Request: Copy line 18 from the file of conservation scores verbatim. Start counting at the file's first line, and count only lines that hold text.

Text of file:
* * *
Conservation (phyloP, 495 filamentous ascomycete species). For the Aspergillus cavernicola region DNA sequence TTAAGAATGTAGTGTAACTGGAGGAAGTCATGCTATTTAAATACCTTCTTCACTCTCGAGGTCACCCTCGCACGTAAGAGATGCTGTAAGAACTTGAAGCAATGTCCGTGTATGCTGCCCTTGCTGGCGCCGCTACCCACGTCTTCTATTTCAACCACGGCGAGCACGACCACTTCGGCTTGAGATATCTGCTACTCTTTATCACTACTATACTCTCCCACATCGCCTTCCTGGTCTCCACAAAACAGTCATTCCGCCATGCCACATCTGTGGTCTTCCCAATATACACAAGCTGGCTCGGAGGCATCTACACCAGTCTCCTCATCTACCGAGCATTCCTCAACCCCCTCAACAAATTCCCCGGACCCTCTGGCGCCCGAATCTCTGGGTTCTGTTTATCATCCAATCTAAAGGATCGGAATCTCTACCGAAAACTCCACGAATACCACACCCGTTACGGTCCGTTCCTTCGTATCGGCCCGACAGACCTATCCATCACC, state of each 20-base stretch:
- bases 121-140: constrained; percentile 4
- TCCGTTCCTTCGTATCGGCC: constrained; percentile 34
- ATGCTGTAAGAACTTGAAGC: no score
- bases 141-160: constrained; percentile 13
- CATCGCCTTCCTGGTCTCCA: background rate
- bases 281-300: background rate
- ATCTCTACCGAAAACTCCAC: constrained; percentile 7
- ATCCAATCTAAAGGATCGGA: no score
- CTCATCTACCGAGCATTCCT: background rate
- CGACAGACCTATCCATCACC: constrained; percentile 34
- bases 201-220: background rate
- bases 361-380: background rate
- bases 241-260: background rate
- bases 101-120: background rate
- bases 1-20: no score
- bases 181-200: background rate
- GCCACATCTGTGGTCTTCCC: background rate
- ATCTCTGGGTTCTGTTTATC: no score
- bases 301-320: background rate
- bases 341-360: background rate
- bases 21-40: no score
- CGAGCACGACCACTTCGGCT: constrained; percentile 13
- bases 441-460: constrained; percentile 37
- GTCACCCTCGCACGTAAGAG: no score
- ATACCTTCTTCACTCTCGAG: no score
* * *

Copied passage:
- GCCACATCTGTGGTCTTCCC: background rate